Tag Archive for: imbolc

Imbolc 2022: Meeting Brigid, Again

My year of Druidic studies was intended to be ecology-focused, but I find I am curiously revisiting the Celtic pantheon as well. The goddess Brigid, who is honored at Imbolc, was one I had gotten to know in 2013. I opened my journal from that time and saw that I had noted that after Imbolc that year I had been drawn to all things Celtic and Druid for a while. Funny how I find myself there again.

Brigid is one of the Tuatha Dé Danann, the fey who ruled Ireland until Milesius’ invaders (the “final Irish”) sent them into hiding in the fairy mounds. She is a mother goddess with three aspects. She is the patroness of poetry and the creative arts, and was revered by the Bards, who memorized her in poetry in the Druid oral tradition.

Brigid the patroness of healing and fertility, particularly the fertility of ewes, dairy cows and other livestock. Herbal medicine and midwifery are part of her healing arts. She is also the patroness of smithcraft and the martial arts, and so was honored by the warriors who, at the time, would have battled with swords.

candles and a Brigid's cross made of twigs

My 2013 Imbolc altar included a Brigid’s cross I made from twigs found here.

Fire, particularly the hearth fire, is associated with Brigid. At Imbolc, her fire energy is represented by lots of candles, and some people include making candles for the year ahead as part of their Imbolc activities. Although the fire that warms our house is hidden in a furnace, I have an appreciation for the importance of the hearth fire for comfort and survival during cold North Country winters.

Brigid is also associated with water, but mainly wells and springs. These are thought to be portals to other worlds and are a source of wisdom and healing. There are many springs in Ireland named for Brigid. Her ties to both water and smithcraft may have given her a place in the Arthur legends, which I love. Some believe that the Lady of the Lake, who forged Excalibur, King Arthur’s unbeatable sword, was Brigid.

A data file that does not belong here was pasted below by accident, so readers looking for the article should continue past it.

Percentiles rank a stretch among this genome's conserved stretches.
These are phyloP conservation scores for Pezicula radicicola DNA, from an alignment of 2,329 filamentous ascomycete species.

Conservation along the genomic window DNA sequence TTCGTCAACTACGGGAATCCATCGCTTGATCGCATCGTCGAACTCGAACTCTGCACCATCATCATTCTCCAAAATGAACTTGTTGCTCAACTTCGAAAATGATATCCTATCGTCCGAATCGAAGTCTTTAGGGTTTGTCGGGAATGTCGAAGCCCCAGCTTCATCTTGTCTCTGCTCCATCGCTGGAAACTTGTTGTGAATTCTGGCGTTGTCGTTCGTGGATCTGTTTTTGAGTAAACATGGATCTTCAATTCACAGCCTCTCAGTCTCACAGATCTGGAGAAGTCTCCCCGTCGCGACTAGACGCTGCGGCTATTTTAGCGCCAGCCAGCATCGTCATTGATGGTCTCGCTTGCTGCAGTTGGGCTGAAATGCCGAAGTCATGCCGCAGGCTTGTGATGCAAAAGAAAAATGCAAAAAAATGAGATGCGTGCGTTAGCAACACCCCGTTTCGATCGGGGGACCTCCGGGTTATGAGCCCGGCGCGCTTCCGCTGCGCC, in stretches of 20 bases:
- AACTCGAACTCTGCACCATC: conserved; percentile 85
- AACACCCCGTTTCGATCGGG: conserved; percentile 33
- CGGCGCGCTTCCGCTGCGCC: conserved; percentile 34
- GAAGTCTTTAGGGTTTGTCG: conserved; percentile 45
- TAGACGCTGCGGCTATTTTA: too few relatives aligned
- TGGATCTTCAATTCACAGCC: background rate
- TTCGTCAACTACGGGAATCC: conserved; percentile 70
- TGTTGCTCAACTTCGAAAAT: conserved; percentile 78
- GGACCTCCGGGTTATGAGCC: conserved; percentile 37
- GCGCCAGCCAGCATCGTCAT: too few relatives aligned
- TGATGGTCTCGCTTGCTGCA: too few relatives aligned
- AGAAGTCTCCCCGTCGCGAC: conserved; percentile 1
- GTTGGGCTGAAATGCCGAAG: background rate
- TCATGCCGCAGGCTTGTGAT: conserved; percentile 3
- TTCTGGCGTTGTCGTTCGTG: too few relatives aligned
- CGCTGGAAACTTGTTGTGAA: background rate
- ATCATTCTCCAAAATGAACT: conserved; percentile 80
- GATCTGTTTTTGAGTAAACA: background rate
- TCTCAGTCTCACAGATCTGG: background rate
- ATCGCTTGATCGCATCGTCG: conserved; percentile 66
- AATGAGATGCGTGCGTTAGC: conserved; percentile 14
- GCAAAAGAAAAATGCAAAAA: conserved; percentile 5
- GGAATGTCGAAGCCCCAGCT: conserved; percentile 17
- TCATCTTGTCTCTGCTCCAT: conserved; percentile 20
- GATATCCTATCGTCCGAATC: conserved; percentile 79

Imbolc crafts include Brigid’s crosses, small, equal armed crosses typically woven from rushes. The crosses were hung on doors and windows of homes and barns for protection. She was so beloved that she was made a Catholic saint and Imbolc is now called St. Brigid’s Day in Roman Catholic, Eastern Orthodox, and some Anglican churches.

Please celebrate Imbolc with me, virtually, on Thursday, February 3, 2022. Visit the ceremonies page for details and registration.

Imbolc 2022: Let There Be Hope

herd of sheep in snowy field are a symbol of Imbolc and hope

Image by scott payne from Pixabay

I had wanted Yule and the end of the Gregorian year to feel magical and peaceful, but 2021 refused to leave quietly. Nor did hanging my new calendar create an instant reset. In addition to the kind of drama which is typical when the family gathers for holidays and our old house gets snowed on, surging COVID-19 cases, a string of natural disasters related to climate change, and the lack of progress towards justice on any front left me feeling wrung out and not the least bit calm or bright.

Still carrying that heaviness, I began to create the ceremony I will offer for Imbolc, the Pagan midwinter festival. “Imbolc” is an Irish word that is translated as “in the belly” or “ewe’s milk,” and marks one of the earliest signs of spring: milk coming in for gestating cows and sheep. Imbolc is usually celebrated on February 1st or 2nd, and associated weather divination is believed to be the root of Groundhog Day. Before there was refrigeration and grocers, the middle of winter was a time when food stores might be getting low. Although we can certainly do without it now, the availability of cow and sheep’s milk then could help humans survive the second half of winter. With the flow of milk came hope.

I look around at the pandemic, devastating weather events and wildfires, and system-based injustices, I hear the anguished cries of frustrated and burnt-out activists, and I say, “Let there be hope.”

It is with the intention to restore hope that I am writing the Imbolc ceremony script. While my reach is limited to the number of people my Zoom room will hold, I know whatever work we do there will reverberate out. The ripples of our hopefulness will flow around the world and reignite passion for change. It doesn’t get more magical than that.

Please join us for a virtual Imbolc ceremony on Thursday, February 3rd, 2022, at 7:30pmEST. You will find more details and easy online registration on my ceremonies page. I hope to see you in the Zoom room.